Chiropractic: This is a tricky one. If you know my story, you know that an overzealous, poorly educated, money hungry chiropractor monumentally intensified my SIJD back in the 1990’s. But I’ve also been with my current chiropractor for the last 20 years, and I totally believe that he has kept me from deteriorating further. Since he couldn’t “fix” me, all we could do is try and stave off further decline. It wasn’t a long-term solution and we both knew that. He was keeping the patient comfortable (or I guess I should say less uncomfortable.) He knows my body. He knew not to adjust me from the side and used the drop table on my pelvis and hips. He always listened to me, never pushed me and was generous in every way. I can’t thank him enough for playing a part in propping me up while I waited for more permanent answers.


MassageSome massage therapists thought they could cure me once and for all, but they never could. However, massage has helped me tremendously over the years. It’s about quality of life. It’s about relief—even temporarily. Massage was a respite from the unrelenting pain. If I hadn’t gotten periodic breaks from the intensity of my pain, I don’t know if I could’ve made it through it all. For a very long time I couldn’t afford it, and yet when I’d get birthday money or some other unexpected windfall, I often used it for bodywork. Worth every penny.


Supportive Family and Friends: When I decided that I was going to have to live with the pain, I cordoned off a part of myself, kind of like the velvet ropes you see at movie theaters. I needed every bit of energy I had to survive this thing, and I decided that trying to make people understand just burned energy I didn’t have to waste. So I sucked it up and didn’t moan and groan and complain, even though I had every reason to. And of course, this often led them to believe I was fine. It’s a weird dance. But my family and friends were there for me as best as they could be. I am especially grateful for the people who were able to listen to my lamentations even though they didn’t have answers. Being present, being a witness to my pain and struggle, meant the world to me.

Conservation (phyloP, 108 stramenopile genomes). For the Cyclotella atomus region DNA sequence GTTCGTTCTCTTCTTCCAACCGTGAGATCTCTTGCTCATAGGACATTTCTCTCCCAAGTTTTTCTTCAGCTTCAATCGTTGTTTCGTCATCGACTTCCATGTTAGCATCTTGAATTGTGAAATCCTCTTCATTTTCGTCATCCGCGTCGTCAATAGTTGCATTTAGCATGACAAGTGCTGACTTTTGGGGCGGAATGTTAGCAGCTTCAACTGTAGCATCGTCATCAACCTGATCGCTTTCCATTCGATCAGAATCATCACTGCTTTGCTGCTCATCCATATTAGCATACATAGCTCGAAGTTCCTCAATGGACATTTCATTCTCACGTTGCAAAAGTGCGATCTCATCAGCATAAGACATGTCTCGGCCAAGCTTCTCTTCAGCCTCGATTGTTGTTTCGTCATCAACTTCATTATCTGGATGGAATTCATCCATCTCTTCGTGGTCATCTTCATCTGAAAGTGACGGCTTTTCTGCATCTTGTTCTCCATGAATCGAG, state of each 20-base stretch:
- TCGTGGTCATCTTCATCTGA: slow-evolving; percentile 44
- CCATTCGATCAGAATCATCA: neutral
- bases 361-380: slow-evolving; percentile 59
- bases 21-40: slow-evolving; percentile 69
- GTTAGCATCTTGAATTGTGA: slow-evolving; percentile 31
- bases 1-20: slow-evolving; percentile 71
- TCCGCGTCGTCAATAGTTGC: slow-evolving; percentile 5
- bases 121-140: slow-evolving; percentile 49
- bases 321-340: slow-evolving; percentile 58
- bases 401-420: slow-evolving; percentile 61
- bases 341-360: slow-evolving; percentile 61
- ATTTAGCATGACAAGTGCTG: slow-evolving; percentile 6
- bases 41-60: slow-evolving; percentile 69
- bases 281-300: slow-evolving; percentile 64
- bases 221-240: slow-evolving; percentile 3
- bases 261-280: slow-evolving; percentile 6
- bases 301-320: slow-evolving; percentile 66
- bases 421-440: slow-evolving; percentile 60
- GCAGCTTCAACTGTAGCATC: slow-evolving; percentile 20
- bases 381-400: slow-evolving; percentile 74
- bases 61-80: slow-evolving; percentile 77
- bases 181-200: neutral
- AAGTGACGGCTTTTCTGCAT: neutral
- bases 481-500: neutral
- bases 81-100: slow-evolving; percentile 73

Diet: When you’re dealing with chronic pain, you’ve got to give your body every tiny advantage that you can. More than 15 years ago someone who saw my suffering asked if I’d ever considered a wheat allergy. No! Don’t take away my bread! But things finally got bad enough that I tried it. And there was no question about it, I felt much less inflamed. So I’ve been gluten free since before it was a “thing.” Is that directly tied to my SIJD? Doubt it. But inflammation makes my SI joint pain worse, so when I take away that component, or even part of that component, the net gain is that I feel better. I suspect that the gluten thing is tied more to my Hashimoto’s or other autoimmune issues. In addition to that, I eat as few processed foods as I can. I feel best when I eat lots of fresh vegetables and fruits, lean meats and abstain from inflammatory foods. This doesn’t make me pain-free, but it definitely turns the pain down a notch or two.


Yoga: Again, controversial. There are scores of opinions about whether people with SIJD should do yoga. A lot of us are hypermobile, which is weird because my muscles always feel tight ( I suspect that’s because my muscles are trying to help stabilize my joints.) But yoga has helped me tremendously. I happen to go to a fantastic studio that is all about accommodations and most of the teachers are extremely understanding about my need to make modifications. I just have to communicate about it. Don’t let any yoga teacher push you to do something that you feel isn’t safe for you. It’s not a contest. Search for a studio that has classes for people with disabilities or illnesses (mine continually rotates classes geared toward the slightly to severely impaired.) Other than the obvious benefits of mindful breathing, inner quiet and increased flexibility, yoga has taught me how to move in ways that don’t perpetuate injury. The lower half of my body has become much more stable and strong.